Every Time I Die
05 March 2012
by Raziq Rauf
It’s a tough question, isn’t it? “Who’s your favourite band?” It’s tough because you listen to a different band depending on how you’re feeling. Well, I’ve listened to this album over 100 times. That’s not some throwaway, hyperbolic platitude you’re reading. I’ve listened to this album over a hundred times. I feel confident in saying that Every Time I Die are one of my favourite bands. But why?
They’ve never released a bad album. Even I’ve doubted them in the past. I’ve tried, anyway. When Gutter Phenomenon was released and Keith Buckley had openly admitted to taking singing lessons, there were a few murmurs that he’d sold out or whatever bollocks and I wondered if it was true. It became my favourite ETID album. Until Ex Lives came along.
I’ve already written about shitty platitudes and how they’re not welcome here once and of all those shitty platitudes that bands dole out on the advent of their new release, my favourite has to be:
“This is the heaviest album we’ve ever written… but also the most melodic.”
99 per cent of the time, it’s utter bollocks, but when Every Time I Die say this, you believe it. The first song we heard off Ex Lives was ‘Underwater Bimbos From Outer Space’ and it certainly was heavier than anything they’d written for a while. There’s something about the ferocity of Keith Buckley’s vocals… there’s a desperation. And then there are the crunching riffs, the death metal tinkling on the bell cymbal and then the buzzing malice gives way to big, syrupy vocals. Then it slows down to fuck and you have no option to throw a claw and get in the mosh. If there’s no mosh, you fucking make one – even if it’s just in your head. It’s what ETID make you do.
Balance is clearly the name of the game with ETID, though, and the juxtaposition of ‘I Suck (Blood)’ and ‘Partying Is Such Sweet Sorrow’ is the perfect example of how they made it an art form. Going from the tumultuous, searching punk sounds of ‘I Suck (Blood)’ to the totally unexpected and slightly unsettling sound of a banjo certainly keeps you alert. With Keith Buckley exercising his ever-strengthening singing voice in ‘Partying Is Such Sweet Sorrow’ coupled with screamed sacred harmonies, it’s a song that is as intelligently-structured as it is emotionally charged. It’s all about balance.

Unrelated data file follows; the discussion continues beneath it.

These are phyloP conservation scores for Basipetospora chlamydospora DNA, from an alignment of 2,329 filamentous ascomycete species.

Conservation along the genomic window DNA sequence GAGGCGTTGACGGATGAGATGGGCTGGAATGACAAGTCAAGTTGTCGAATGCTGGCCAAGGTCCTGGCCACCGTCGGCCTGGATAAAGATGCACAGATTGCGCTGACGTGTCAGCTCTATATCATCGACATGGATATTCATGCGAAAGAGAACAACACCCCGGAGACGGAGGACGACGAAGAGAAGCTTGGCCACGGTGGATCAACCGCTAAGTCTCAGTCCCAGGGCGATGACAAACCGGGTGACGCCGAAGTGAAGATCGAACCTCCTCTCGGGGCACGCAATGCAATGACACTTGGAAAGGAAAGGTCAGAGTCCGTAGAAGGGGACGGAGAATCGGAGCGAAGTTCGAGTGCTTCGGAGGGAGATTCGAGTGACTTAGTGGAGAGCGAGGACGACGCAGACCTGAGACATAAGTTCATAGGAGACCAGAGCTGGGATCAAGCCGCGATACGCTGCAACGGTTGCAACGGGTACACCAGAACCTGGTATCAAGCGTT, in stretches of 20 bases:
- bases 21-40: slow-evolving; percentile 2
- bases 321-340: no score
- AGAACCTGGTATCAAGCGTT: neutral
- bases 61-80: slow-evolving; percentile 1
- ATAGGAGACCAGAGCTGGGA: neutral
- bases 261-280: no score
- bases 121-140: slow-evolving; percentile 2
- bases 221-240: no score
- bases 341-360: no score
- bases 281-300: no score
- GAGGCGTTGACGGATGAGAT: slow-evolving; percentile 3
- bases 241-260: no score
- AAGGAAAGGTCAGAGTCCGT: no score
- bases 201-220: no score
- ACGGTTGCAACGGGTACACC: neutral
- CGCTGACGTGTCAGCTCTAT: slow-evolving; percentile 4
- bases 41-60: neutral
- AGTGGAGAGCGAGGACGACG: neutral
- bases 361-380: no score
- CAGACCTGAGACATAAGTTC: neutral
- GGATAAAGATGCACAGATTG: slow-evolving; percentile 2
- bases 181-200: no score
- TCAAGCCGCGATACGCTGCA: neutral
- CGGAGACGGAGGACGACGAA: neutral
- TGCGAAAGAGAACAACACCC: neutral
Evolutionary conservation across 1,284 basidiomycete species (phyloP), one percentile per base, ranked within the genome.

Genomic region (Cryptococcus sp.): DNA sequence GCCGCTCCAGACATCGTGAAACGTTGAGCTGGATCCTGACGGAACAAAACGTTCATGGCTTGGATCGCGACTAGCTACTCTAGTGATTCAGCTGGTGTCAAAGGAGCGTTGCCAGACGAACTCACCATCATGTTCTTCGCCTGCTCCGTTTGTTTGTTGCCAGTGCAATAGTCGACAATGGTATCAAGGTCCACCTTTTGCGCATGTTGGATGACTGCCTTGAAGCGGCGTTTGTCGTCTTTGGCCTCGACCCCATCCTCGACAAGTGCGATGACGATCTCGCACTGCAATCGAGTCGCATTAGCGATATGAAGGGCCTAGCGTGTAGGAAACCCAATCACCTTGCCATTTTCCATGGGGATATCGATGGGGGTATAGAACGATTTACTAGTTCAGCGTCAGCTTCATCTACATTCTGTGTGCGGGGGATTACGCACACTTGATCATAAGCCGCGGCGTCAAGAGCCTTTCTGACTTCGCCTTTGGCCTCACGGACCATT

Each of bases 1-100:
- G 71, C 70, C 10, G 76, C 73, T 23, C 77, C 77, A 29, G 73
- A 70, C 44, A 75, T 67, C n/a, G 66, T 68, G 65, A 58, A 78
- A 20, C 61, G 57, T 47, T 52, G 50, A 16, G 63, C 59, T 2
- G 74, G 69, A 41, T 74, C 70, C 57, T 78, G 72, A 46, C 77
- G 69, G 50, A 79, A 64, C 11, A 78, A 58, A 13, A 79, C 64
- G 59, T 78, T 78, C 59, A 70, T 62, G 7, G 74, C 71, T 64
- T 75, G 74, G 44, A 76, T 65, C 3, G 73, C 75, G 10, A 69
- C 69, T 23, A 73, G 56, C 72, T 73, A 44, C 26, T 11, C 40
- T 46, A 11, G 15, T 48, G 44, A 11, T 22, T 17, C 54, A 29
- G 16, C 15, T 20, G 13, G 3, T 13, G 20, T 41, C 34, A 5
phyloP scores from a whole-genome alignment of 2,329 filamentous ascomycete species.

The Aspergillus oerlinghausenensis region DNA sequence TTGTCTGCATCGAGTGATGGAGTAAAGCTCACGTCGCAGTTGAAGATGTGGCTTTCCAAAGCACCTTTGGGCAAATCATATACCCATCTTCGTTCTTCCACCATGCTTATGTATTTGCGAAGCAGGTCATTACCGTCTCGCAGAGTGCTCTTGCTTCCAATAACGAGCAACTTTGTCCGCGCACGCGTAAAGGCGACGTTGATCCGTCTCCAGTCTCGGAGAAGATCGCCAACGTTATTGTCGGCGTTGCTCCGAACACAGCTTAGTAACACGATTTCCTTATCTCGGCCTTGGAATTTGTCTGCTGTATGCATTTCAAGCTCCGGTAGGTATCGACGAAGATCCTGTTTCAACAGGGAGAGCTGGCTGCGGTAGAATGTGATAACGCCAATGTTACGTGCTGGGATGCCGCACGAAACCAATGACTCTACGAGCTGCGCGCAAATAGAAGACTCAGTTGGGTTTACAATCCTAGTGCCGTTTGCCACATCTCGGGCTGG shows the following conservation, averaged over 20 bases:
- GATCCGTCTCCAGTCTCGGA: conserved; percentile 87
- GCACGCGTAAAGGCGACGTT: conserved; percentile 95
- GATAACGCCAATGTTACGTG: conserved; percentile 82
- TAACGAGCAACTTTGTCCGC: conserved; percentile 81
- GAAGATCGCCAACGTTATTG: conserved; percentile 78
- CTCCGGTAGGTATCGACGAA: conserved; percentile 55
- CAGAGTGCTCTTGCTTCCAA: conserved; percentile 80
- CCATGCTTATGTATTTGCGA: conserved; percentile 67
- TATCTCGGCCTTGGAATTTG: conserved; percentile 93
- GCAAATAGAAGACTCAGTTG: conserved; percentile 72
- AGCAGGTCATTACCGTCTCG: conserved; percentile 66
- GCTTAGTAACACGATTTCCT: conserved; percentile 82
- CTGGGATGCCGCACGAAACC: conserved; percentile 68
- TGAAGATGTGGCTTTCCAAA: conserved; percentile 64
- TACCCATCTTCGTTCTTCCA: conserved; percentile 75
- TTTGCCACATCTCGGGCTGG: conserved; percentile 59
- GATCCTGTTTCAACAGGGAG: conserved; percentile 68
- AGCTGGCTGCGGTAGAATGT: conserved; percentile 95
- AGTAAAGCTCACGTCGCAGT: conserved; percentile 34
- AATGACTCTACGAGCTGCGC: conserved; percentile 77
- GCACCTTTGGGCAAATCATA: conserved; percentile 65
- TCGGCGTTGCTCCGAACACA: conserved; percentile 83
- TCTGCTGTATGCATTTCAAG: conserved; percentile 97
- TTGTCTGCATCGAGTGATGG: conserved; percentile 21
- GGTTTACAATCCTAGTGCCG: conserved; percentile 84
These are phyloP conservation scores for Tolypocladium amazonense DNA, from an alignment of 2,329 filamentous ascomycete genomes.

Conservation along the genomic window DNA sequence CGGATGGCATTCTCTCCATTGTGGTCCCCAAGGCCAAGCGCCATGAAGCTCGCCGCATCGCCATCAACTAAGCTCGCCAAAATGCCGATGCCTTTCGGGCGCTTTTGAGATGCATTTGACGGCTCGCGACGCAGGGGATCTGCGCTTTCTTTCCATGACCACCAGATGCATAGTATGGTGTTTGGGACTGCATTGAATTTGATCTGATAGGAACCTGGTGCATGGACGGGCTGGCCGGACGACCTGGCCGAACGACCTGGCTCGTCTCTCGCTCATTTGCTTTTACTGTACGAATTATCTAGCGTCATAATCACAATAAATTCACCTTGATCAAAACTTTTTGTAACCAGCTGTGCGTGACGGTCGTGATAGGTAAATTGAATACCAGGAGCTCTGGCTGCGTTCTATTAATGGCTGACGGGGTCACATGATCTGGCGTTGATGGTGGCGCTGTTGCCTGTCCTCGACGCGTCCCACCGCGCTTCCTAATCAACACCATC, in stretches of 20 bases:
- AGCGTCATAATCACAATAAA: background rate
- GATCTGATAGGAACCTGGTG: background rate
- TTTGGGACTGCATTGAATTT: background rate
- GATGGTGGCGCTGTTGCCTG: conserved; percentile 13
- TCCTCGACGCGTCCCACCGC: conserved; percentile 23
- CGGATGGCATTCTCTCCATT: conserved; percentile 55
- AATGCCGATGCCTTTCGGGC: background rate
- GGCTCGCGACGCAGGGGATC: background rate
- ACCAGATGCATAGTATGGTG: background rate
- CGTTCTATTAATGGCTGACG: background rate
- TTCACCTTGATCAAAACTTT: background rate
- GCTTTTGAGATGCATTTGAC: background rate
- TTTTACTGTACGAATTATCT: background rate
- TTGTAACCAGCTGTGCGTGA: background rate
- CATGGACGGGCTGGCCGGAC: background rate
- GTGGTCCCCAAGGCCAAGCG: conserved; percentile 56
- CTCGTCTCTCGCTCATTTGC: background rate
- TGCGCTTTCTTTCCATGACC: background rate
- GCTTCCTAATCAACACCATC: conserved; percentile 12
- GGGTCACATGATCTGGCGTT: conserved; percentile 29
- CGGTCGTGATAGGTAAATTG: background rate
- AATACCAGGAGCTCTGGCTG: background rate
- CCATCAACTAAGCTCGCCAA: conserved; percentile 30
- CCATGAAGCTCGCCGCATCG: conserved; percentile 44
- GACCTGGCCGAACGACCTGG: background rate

Watch the video to ‘Revival Mode’ by Every Time I Die:
If we’re talking about outstanding songs, however, we have to talk about the next single, ‘Revival Mode’ and closing track, ‘Indian Giver’.
The former is the song which holds the lyric that gives the album title and is a mid-tempo, almost purely clean vocalled track that has as much soul as it does regret. The only heavy thing about ‘Revival Mode’ is the feel. There’s a tinkling piano throughout that gives an almost vaudeville vibe at times and a widdling guitar solo towards the end that gives a definition to Buckley’s yearning lyrics.
‘Indian Giver’ bursts out into a furious tirade before settling down into some of the most gloriously mournful moments this band has ever written. The ethereal refrains that pepper this song will be your lasting impressions of Ex Lives, and such is the beauty of the harmonies – something you don’t expect to be associated with a hardcore band – you won’t be able to wait to hear another 32 minutes of this album.
So that’s why I like Every Time I Die. I like honesty. I like progression. I like familiarity. I like ingenuity. I like style. I like aggression. I like songs. Every Time I Die provide every last one of these things and that’s why I like Ex Lives. Listen to this album a hundred times. It’s worth a couple of days of your life.